Stephan: We see a lot of brands over spec Packaging because they're afraid of the negative results. Like they want 100% of their packaging to arrive perfectly, but then they end up spending, you know so much more than they would have if they accepted that say like 1% of their packages are not quite right, but if you ended up spending 50% more because you want to avoid 1% of the cases, then your math is not right.

Jesse: Like there is a certain degree of like trust in the consumers reasonability that I advocate for. Like I think some brands don't trust the consumer as a reasonable person. It's like I need that us have such a low error rate that I'm going to way over spec my packaging. Because I don't want anyone to have like a technical like "bad experience". But unfortunately for that brand, sometimes that's the bad experience. Sometimes receiving this like really ginormous box. It's hard to recycle because there's so many components is the bad experience. And if that same company were to have the packaging be a reasonable spec, they would have an error rate. There would be like 5% let's just say, or 3% in a certain season that has an error rate and they'd have to reship and they have to explain to that consumer, Hey, sorry, like not everyone experiences that we're going to reship it right away. But if that really is let's say 3% that 97% of your other packaging didn't need that overspending. And so everything is intention. Just like most complicated decisions in life. Everything is intention. Over specking a package, customer upsetness over some customers receiving something wrong or melted compared to all customers receiving something that is potentially wasteful.

Stephan: And I think as entrepreneurs it takes a certain Zen mindset to be able to accept that because you want every single person to have a perfect experience. You want 100% of your people who are going to receive something in the mail to have the perfect experience. But the ROI on the math of all of that may not make sense. And it may make sense for one person, 1% of your consumers to get a not ideal experience, but you're going to be prepared for that. You're going to be ready to accommodate that case. And ultimately like net-net, it's the right decision for the population of customers that you have.

Katelan: I think a really big part of the experience because we talk about the experience and the bows and this and that and a big part of the experience is the responsibility of having to get rid of all of this stuff. Like that's a really big part of the experience as well. So going back to like what you were saying with over specking. It's like here's a pile of stuff and whether or not you're into recycling and zero waste and all that. Just having to physically take all that stuff down to wherever you throw it is real work and then have it and consider, does it go in the recycling bin? Does it go here? Where does it go? All that stuff becomes part of the experience for sure.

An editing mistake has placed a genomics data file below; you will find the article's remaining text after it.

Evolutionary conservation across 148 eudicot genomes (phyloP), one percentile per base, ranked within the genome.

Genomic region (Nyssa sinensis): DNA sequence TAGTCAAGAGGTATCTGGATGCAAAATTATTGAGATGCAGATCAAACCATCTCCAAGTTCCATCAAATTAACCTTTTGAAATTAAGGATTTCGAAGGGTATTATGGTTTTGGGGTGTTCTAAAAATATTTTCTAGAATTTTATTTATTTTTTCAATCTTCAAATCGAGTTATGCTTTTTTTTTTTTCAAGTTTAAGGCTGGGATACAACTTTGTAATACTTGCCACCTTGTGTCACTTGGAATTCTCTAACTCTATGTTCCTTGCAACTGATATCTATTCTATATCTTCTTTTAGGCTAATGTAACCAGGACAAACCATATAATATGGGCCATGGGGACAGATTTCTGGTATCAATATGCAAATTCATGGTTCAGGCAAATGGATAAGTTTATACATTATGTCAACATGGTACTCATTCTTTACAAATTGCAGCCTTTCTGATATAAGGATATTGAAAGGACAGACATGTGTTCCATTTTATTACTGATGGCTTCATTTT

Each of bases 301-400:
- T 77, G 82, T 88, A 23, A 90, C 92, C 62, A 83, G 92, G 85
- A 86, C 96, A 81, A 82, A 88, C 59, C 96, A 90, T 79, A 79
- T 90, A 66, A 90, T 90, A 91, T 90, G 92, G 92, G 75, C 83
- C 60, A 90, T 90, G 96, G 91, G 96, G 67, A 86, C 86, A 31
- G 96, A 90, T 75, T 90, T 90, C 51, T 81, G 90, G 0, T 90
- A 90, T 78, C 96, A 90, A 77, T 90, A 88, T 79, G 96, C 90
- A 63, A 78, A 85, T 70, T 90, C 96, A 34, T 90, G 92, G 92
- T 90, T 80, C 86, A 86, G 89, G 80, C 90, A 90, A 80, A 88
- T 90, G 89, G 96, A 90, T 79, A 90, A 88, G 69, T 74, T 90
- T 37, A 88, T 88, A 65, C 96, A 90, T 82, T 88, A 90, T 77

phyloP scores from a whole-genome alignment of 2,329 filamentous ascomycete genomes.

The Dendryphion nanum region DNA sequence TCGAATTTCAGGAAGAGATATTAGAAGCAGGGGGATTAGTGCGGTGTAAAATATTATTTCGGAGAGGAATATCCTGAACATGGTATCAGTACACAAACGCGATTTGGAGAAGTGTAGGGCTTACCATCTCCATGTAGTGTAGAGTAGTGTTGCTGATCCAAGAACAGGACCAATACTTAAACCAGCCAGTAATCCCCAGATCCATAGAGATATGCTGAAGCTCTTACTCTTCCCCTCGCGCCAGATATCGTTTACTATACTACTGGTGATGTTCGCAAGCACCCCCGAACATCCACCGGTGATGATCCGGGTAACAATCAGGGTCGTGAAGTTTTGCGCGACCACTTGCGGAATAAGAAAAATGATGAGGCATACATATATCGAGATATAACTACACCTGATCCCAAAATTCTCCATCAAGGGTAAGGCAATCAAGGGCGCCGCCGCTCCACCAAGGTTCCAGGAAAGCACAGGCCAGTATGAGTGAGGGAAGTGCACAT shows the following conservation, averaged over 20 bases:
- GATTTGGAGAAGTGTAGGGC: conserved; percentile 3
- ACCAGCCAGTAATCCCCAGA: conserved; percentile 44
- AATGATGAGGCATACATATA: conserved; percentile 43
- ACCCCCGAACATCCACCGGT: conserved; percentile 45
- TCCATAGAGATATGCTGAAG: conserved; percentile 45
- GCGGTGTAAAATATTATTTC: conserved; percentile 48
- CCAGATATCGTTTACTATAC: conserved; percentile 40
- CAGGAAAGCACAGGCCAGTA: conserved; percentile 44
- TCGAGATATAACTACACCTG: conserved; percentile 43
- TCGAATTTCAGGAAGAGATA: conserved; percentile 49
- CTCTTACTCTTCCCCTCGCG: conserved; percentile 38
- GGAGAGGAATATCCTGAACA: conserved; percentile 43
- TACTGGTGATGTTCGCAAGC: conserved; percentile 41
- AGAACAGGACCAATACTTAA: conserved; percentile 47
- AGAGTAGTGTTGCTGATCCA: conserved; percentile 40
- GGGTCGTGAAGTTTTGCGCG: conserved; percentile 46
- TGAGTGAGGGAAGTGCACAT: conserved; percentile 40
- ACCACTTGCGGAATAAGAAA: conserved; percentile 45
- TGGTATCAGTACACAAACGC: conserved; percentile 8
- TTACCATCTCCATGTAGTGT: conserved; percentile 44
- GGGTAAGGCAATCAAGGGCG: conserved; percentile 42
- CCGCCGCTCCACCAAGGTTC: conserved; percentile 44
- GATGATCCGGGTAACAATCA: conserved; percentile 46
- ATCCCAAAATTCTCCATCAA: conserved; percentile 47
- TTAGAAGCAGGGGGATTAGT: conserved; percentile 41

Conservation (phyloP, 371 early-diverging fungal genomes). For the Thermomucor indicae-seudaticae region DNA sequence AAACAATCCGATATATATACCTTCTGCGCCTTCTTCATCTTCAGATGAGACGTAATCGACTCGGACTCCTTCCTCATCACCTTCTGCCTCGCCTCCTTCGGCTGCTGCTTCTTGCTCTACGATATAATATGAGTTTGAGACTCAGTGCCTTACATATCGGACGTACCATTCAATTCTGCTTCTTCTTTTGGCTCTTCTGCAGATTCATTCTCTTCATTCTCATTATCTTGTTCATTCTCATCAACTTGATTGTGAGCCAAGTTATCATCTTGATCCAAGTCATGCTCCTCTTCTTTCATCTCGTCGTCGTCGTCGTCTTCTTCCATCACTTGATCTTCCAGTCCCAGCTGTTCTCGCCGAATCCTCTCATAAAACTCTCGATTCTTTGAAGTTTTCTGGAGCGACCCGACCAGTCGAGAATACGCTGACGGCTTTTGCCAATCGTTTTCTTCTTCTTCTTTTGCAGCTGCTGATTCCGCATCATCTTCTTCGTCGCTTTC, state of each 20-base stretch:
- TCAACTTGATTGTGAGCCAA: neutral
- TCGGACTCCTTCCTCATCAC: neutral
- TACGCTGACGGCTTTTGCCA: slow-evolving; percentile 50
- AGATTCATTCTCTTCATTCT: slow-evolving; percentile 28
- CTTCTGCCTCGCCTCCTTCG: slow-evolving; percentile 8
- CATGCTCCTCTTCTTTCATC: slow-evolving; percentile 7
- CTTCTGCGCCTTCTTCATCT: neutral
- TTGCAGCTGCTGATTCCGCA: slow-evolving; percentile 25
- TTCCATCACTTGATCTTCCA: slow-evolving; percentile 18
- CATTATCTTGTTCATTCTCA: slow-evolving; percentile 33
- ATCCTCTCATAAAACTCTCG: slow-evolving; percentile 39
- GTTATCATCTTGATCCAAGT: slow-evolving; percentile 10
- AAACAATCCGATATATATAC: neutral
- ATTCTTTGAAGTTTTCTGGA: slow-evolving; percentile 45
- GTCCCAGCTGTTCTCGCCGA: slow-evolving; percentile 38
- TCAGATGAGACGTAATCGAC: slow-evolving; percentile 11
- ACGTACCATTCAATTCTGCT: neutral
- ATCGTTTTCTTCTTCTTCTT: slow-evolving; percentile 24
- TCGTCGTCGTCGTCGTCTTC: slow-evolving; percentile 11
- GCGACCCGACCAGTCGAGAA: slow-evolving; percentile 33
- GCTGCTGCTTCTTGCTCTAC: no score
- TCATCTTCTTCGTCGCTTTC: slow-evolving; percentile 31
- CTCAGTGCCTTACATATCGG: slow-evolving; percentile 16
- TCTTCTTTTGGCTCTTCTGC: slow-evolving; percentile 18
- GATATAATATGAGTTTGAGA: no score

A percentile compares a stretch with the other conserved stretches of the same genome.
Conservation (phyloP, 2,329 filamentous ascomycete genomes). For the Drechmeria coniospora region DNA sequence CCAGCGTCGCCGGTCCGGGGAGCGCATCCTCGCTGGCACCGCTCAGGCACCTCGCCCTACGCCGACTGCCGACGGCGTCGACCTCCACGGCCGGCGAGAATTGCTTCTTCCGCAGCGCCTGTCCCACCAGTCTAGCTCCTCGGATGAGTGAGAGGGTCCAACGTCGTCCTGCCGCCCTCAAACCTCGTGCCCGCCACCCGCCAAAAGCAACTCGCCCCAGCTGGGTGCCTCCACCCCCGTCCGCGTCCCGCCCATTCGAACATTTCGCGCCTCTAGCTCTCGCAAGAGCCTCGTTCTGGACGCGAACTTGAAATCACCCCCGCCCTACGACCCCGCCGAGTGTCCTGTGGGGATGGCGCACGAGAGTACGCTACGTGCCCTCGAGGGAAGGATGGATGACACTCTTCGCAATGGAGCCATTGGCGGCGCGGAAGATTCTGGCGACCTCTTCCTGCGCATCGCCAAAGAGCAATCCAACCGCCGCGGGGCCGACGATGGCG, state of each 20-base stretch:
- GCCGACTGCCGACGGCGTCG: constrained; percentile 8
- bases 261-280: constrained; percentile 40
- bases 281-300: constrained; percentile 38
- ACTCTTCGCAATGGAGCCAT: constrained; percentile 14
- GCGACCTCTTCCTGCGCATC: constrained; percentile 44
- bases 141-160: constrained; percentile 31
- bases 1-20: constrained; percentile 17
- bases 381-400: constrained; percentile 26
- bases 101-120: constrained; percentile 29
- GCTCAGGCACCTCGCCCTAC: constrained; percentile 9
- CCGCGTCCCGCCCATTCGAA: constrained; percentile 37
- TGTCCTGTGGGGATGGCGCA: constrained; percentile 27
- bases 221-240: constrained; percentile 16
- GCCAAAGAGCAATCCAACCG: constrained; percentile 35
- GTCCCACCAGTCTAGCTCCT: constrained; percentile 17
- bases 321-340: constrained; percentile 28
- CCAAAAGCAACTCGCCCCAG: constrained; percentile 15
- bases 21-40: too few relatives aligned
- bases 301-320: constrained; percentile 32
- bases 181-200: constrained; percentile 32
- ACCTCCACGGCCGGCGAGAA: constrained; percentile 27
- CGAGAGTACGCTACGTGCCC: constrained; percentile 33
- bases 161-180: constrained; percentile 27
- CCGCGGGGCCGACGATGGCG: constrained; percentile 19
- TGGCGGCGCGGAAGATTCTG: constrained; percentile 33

Jesse: Yeah, that's an excellent point, Katelan. Because people think of the unboxing experience as just like the moment that the product is lifted out of the box some of the unboxing experiences over, but it's like unboxing your proximal one thing. Unboxing your house is another. Like de-boxing your house. We should have another show called de-boxing where I show me de-boxing my house. De-boxing is like a really intense activity. My house especially, I order so much crazy stuff. Especially because of like Lumi and de-boxing is like an activity. I've made kids do it like break down boxes. Well we don't need to-- We'll do another a series called de-boxing. It's only kids just like literally breaking down boxes.

Katelan: Okay. We have another question from Charlie Carlisle from Love Your Melon. Very specific question: How are more mature like $30 million and over in revenue each year startups in ecommerce dealing with fulfillment choices and relationships? I.e., in in-housing, multisite, 3PL's, centralized, single, 3PL's, etcetera. So how are these big ecommerce companies dealing with fulfillment choices?

Stephan: Again, depends on your business model. I think what we found, and you can listen to say Function Of Beauty on the podcast, they were forced because of their business model to invest early on in their own distribution centers. Because a big part of Function Of Beauty is they want to make personalized shampoo. They want a way to send an individualized bottle to each customer, right? And so to do that effectively you have to have your own distribution. So some business models are going to necessitate you going into that earlier with other products. You don't have to do that. You know, you can build a business off of a 3PL the entire time. You don't have to build your own DCS if you are optimizing for getting squeezing out. If you're in low margin product category you might have to do it because you know, you just don't need. You just don't want a 3PL to be taking a certain cut out of your overall margin. So it depends a lot on the product category that you're in.